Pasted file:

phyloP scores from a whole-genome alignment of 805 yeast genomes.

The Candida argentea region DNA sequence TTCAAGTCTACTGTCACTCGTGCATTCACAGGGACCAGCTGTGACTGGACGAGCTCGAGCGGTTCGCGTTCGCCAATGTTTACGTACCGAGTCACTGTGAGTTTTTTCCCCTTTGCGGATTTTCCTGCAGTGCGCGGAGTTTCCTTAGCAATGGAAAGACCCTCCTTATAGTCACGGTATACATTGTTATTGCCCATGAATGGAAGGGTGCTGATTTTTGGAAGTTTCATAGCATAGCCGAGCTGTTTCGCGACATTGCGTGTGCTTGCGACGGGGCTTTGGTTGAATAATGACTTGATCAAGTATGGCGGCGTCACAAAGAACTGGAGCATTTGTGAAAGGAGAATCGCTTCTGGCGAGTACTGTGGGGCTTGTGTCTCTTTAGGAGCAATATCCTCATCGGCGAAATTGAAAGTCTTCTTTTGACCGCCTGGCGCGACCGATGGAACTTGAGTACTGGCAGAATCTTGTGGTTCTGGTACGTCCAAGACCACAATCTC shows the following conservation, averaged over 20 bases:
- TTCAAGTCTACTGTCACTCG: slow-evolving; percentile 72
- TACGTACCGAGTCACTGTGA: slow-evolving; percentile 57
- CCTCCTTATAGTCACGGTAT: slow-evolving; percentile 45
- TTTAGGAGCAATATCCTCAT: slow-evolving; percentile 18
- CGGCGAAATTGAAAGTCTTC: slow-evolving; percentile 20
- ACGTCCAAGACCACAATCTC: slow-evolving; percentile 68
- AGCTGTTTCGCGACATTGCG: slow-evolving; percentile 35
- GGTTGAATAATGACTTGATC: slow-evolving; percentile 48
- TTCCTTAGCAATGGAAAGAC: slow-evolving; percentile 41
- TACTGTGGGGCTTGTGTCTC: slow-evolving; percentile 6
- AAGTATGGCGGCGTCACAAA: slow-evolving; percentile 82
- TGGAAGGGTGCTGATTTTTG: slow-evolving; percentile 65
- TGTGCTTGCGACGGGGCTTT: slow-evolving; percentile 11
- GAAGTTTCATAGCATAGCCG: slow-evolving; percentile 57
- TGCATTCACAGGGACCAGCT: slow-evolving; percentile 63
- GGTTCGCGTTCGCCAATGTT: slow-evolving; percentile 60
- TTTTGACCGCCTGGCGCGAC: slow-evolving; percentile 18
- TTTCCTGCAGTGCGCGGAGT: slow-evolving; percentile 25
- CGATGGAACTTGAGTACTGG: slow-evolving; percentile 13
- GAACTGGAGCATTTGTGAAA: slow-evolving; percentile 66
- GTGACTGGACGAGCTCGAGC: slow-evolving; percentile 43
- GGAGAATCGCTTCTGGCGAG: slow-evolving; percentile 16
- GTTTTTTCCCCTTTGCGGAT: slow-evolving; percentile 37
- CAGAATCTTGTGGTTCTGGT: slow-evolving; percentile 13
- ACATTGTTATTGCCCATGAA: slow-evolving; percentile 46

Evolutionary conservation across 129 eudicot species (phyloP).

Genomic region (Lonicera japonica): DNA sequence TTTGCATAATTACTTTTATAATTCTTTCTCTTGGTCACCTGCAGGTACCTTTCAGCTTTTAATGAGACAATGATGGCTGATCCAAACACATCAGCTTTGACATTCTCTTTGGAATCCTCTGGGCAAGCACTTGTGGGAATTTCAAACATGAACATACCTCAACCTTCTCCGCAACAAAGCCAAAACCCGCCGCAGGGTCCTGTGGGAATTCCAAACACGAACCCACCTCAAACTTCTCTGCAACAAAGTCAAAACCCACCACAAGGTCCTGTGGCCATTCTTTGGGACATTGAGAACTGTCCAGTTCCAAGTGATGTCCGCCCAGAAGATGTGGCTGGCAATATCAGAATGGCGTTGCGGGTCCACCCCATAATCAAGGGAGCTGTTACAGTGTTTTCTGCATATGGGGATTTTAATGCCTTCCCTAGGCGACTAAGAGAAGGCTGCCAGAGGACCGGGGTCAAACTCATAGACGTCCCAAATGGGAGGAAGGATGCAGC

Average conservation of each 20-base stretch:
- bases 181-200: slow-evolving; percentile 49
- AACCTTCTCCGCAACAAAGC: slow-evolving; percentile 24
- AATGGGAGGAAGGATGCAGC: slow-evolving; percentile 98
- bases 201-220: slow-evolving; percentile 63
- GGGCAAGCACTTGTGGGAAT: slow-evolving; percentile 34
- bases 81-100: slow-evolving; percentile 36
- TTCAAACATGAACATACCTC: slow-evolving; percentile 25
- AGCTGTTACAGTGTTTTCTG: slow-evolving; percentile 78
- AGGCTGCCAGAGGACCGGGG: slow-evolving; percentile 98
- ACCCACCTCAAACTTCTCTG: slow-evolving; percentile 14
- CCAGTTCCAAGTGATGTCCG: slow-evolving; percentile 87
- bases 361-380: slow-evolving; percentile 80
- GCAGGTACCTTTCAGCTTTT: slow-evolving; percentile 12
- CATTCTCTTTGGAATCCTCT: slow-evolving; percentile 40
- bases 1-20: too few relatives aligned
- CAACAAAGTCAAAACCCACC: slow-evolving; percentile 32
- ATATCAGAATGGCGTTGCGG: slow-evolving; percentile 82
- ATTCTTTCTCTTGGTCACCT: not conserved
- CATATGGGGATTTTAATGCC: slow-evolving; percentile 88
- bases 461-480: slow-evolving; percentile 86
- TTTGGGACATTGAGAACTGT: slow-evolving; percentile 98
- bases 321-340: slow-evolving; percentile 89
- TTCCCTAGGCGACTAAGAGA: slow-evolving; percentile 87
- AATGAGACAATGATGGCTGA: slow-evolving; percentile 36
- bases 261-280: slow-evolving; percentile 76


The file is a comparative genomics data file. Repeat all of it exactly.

phyloP scores from a whole-genome alignment of 805 yeast genomes.

The Candida argentea region DNA sequence TTCAAGTCTACTGTCACTCGTGCATTCACAGGGACCAGCTGTGACTGGACGAGCTCGAGCGGTTCGCGTTCGCCAATGTTTACGTACCGAGTCACTGTGAGTTTTTTCCCCTTTGCGGATTTTCCTGCAGTGCGCGGAGTTTCCTTAGCAATGGAAAGACCCTCCTTATAGTCACGGTATACATTGTTATTGCCCATGAATGGAAGGGTGCTGATTTTTGGAAGTTTCATAGCATAGCCGAGCTGTTTCGCGACATTGCGTGTGCTTGCGACGGGGCTTTGGTTGAATAATGACTTGATCAAGTATGGCGGCGTCACAAAGAACTGGAGCATTTGTGAAAGGAGAATCGCTTCTGGCGAGTACTGTGGGGCTTGTGTCTCTTTAGGAGCAATATCCTCATCGGCGAAATTGAAAGTCTTCTTTTGACCGCCTGGCGCGACCGATGGAACTTGAGTACTGGCAGAATCTTGTGGTTCTGGTACGTCCAAGACCACAATCTC shows the following conservation, averaged over 20 bases:
- TTCAAGTCTACTGTCACTCG: slow-evolving; percentile 72
- TACGTACCGAGTCACTGTGA: slow-evolving; percentile 57
- CCTCCTTATAGTCACGGTAT: slow-evolving; percentile 45
- TTTAGGAGCAATATCCTCAT: slow-evolving; percentile 18
- CGGCGAAATTGAAAGTCTTC: slow-evolving; percentile 20
- ACGTCCAAGACCACAATCTC: slow-evolving; percentile 68
- AGCTGTTTCGCGACATTGCG: slow-evolving; percentile 35
- GGTTGAATAATGACTTGATC: slow-evolving; percentile 48
- TTCCTTAGCAATGGAAAGAC: slow-evolving; percentile 41
- TACTGTGGGGCTTGTGTCTC: slow-evolving; percentile 6
- AAGTATGGCGGCGTCACAAA: slow-evolving; percentile 82
- TGGAAGGGTGCTGATTTTTG: slow-evolving; percentile 65
- TGTGCTTGCGACGGGGCTTT: slow-evolving; percentile 11
- GAAGTTTCATAGCATAGCCG: slow-evolving; percentile 57
- TGCATTCACAGGGACCAGCT: slow-evolving; percentile 63
- GGTTCGCGTTCGCCAATGTT: slow-evolving; percentile 60
- TTTTGACCGCCTGGCGCGAC: slow-evolving; percentile 18
- TTTCCTGCAGTGCGCGGAGT: slow-evolving; percentile 25
- CGATGGAACTTGAGTACTGG: slow-evolving; percentile 13
- GAACTGGAGCATTTGTGAAA: slow-evolving; percentile 66
- GTGACTGGACGAGCTCGAGC: slow-evolving; percentile 43
- GGAGAATCGCTTCTGGCGAG: slow-evolving; percentile 16
- GTTTTTTCCCCTTTGCGGAT: slow-evolving; percentile 37
- CAGAATCTTGTGGTTCTGGT: slow-evolving; percentile 13
- ACATTGTTATTGCCCATGAA: slow-evolving; percentile 46

Evolutionary conservation across 129 eudicot species (phyloP).

Genomic region (Lonicera japonica): DNA sequence TTTGCATAATTACTTTTATAATTCTTTCTCTTGGTCACCTGCAGGTACCTTTCAGCTTTTAATGAGACAATGATGGCTGATCCAAACACATCAGCTTTGACATTCTCTTTGGAATCCTCTGGGCAAGCACTTGTGGGAATTTCAAACATGAACATACCTCAACCTTCTCCGCAACAAAGCCAAAACCCGCCGCAGGGTCCTGTGGGAATTCCAAACACGAACCCACCTCAAACTTCTCTGCAACAAAGTCAAAACCCACCACAAGGTCCTGTGGCCATTCTTTGGGACATTGAGAACTGTCCAGTTCCAAGTGATGTCCGCCCAGAAGATGTGGCTGGCAATATCAGAATGGCGTTGCGGGTCCACCCCATAATCAAGGGAGCTGTTACAGTGTTTTCTGCATATGGGGATTTTAATGCCTTCCCTAGGCGACTAAGAGAAGGCTGCCAGAGGACCGGGGTCAAACTCATAGACGTCCCAAATGGGAGGAAGGATGCAGC

Average conservation of each 20-base stretch:
- bases 181-200: slow-evolving; percentile 49
- AACCTTCTCCGCAACAAAGC: slow-evolving; percentile 24
- AATGGGAGGAAGGATGCAGC: slow-evolving; percentile 98
- bases 201-220: slow-evolving; percentile 63
- GGGCAAGCACTTGTGGGAAT: slow-evolving; percentile 34
- bases 81-100: slow-evolving; percentile 36
- TTCAAACATGAACATACCTC: slow-evolving; percentile 25
- AGCTGTTACAGTGTTTTCTG: slow-evolving; percentile 78
- AGGCTGCCAGAGGACCGGGG: slow-evolving; percentile 98
- ACCCACCTCAAACTTCTCTG: slow-evolving; percentile 14
- CCAGTTCCAAGTGATGTCCG: slow-evolving; percentile 87
- bases 361-380: slow-evolving; percentile 80
- GCAGGTACCTTTCAGCTTTT: slow-evolving; percentile 12
- CATTCTCTTTGGAATCCTCT: slow-evolving; percentile 40
- bases 1-20: too few relatives aligned
- CAACAAAGTCAAAACCCACC: slow-evolving; percentile 32
- ATATCAGAATGGCGTTGCGG: slow-evolving; percentile 82
- ATTCTTTCTCTTGGTCACCT: not conserved
- CATATGGGGATTTTAATGCC: slow-evolving; percentile 88
- bases 461-480: slow-evolving; percentile 86
- TTTGGGACATTGAGAACTGT: slow-evolving; percentile 98
- bases 321-340: slow-evolving; percentile 89
- TTCCCTAGGCGACTAAGAGA: slow-evolving; percentile 87
- AATGAGACAATGATGGCTGA: slow-evolving; percentile 36
- bases 261-280: slow-evolving; percentile 76